This is where the keywording task becomes daunting. Adding additional keywords to individual photos is time-consuming, tiring and not fun at all. However, the payoff can be huge. Searching for a specific image from thousands of keyworded ones is so much easier and the time spent keywording can be saved in searches many times over.
This is the biggest weak point for me in my process. I rarely spend the time keywording that I should, and as a result I have to rely on my file naming system to find photos. However, if I am ever offering photos for sale, I’ll dedicate a great deal of time and effort to keywording those photos. This helps them be found by potential customers, and adds considerable value to the image for them.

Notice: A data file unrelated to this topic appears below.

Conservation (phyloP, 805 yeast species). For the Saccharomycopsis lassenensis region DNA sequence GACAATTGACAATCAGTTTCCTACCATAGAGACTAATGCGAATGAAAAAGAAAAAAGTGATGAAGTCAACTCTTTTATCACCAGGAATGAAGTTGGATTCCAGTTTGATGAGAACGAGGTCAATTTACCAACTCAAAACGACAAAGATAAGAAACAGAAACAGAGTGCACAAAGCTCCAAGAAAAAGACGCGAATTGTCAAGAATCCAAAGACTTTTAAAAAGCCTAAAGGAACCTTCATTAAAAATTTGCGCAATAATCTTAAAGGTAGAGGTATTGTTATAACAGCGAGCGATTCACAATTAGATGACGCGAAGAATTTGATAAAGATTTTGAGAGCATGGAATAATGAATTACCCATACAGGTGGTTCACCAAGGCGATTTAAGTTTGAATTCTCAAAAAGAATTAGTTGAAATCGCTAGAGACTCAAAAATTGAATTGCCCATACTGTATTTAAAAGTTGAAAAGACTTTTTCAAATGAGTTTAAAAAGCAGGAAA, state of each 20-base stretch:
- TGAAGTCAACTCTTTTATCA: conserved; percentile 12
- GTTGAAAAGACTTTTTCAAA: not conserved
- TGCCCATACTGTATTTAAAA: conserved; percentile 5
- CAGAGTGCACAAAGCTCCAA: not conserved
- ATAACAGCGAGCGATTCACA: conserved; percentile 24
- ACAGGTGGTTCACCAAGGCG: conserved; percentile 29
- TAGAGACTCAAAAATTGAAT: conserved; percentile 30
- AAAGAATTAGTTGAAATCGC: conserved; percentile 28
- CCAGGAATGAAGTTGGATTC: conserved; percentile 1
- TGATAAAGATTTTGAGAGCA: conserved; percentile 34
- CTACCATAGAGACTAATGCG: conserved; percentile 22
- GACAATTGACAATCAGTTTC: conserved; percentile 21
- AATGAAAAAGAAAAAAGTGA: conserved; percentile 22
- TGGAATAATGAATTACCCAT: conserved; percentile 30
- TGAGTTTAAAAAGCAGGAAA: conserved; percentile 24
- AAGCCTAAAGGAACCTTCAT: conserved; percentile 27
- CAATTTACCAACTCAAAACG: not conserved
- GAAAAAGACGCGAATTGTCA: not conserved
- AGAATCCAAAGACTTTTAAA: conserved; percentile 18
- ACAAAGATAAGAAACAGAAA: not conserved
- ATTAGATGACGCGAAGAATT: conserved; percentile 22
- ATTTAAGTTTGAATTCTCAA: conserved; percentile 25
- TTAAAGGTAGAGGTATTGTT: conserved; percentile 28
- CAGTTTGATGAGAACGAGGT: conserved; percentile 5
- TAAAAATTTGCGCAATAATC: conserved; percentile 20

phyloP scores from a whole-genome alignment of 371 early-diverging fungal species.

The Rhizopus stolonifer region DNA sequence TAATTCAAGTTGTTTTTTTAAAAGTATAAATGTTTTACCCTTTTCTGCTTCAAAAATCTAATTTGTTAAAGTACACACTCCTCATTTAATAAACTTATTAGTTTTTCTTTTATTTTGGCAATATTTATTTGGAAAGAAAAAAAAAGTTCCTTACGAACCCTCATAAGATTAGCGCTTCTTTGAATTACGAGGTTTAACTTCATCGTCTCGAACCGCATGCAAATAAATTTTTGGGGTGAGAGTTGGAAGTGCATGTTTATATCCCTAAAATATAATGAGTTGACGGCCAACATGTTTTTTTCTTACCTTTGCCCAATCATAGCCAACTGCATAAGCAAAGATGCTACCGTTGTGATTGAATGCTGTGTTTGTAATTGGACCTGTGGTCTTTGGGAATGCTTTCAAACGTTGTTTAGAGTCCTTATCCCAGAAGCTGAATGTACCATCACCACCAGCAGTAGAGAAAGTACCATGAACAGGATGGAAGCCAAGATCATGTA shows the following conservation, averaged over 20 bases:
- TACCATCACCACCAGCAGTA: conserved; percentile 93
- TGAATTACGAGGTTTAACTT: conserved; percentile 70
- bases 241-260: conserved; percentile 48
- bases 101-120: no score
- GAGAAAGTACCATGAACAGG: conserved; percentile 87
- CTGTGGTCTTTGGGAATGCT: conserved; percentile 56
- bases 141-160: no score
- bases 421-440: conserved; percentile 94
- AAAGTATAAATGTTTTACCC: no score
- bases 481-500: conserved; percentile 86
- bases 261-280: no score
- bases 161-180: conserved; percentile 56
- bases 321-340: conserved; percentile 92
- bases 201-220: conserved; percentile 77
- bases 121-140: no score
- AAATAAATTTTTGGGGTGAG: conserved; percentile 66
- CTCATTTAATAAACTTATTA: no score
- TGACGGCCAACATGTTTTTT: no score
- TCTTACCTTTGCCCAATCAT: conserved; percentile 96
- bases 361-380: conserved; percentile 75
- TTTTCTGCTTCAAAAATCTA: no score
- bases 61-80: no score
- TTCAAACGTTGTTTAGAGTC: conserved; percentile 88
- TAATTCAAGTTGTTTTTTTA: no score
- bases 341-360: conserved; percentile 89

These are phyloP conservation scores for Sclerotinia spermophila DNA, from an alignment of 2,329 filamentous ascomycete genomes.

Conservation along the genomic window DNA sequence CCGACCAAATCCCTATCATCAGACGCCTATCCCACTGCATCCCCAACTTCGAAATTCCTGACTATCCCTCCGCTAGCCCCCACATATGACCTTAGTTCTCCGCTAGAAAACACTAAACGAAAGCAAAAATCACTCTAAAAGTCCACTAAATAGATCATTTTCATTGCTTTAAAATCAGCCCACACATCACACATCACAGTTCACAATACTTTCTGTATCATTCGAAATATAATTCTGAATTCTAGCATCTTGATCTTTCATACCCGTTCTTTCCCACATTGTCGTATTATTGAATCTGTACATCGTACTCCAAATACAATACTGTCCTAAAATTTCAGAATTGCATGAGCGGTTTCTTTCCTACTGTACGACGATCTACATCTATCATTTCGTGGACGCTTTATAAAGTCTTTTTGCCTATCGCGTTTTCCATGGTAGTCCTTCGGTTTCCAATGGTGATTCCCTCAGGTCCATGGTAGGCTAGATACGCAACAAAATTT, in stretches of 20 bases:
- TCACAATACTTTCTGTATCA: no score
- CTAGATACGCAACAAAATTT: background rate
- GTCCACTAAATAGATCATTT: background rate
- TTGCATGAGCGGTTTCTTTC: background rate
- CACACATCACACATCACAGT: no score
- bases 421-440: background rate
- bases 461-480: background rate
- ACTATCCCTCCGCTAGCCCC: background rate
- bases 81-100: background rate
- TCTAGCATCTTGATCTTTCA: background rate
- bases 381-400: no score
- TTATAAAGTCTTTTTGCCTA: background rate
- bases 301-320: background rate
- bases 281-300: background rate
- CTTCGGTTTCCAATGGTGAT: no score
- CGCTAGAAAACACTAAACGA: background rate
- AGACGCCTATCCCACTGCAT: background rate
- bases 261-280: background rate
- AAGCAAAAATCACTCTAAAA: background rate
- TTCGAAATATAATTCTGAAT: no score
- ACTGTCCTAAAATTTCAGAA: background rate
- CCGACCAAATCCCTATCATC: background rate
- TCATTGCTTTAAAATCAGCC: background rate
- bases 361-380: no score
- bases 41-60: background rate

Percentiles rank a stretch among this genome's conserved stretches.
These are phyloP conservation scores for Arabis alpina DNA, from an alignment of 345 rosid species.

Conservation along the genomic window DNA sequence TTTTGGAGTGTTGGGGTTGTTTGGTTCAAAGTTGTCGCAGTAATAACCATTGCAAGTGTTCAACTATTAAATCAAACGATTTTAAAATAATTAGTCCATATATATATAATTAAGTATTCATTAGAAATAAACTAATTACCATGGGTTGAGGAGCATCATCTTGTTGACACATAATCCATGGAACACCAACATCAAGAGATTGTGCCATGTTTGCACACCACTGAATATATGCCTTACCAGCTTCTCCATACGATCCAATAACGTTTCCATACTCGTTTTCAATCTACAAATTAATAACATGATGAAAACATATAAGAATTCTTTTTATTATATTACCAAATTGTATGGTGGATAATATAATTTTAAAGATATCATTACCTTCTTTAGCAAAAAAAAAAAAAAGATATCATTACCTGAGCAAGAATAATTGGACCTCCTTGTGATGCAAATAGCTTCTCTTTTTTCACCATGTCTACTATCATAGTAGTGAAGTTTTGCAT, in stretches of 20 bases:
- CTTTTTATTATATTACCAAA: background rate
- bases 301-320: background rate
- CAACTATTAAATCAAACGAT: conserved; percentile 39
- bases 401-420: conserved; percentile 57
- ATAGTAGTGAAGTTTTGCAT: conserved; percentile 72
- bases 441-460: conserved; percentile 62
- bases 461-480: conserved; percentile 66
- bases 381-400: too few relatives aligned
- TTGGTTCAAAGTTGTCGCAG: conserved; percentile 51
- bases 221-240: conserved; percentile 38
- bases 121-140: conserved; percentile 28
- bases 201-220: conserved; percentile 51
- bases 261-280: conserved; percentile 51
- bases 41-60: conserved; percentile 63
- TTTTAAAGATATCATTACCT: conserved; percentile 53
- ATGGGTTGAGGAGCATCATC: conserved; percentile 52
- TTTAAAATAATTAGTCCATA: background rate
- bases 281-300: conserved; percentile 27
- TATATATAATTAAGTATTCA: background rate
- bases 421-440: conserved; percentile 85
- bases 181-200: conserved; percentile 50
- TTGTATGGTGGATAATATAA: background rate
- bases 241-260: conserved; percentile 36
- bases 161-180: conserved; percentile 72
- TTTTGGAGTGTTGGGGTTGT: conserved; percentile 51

There are many tools and tutorials to assist with keywording, and I’ll refer to some of those in a later post in this series.
Next week, we’ll look at the remainder of my workflow in detail. Last week we had a few good comments about how folks organize their own photo workflow. I’ll be collecting and organizing the best advice for the final part of this series, so if you have some suggestions or stories of your own experience, please post them in the comments! Perhaps after reading about my workflow so far, you’ll have some suggestions for improvements I could make, or maybe you can share how you’ve adapted some of my method into your own style. If you have any valuable resources, such as links, software or books, let us know about them! I hope to hear from you.
Look forward to next week, but don’t wait till then to start organizing yourself! Remember, good organization is a way of thinking, and there’s no better time to start than now.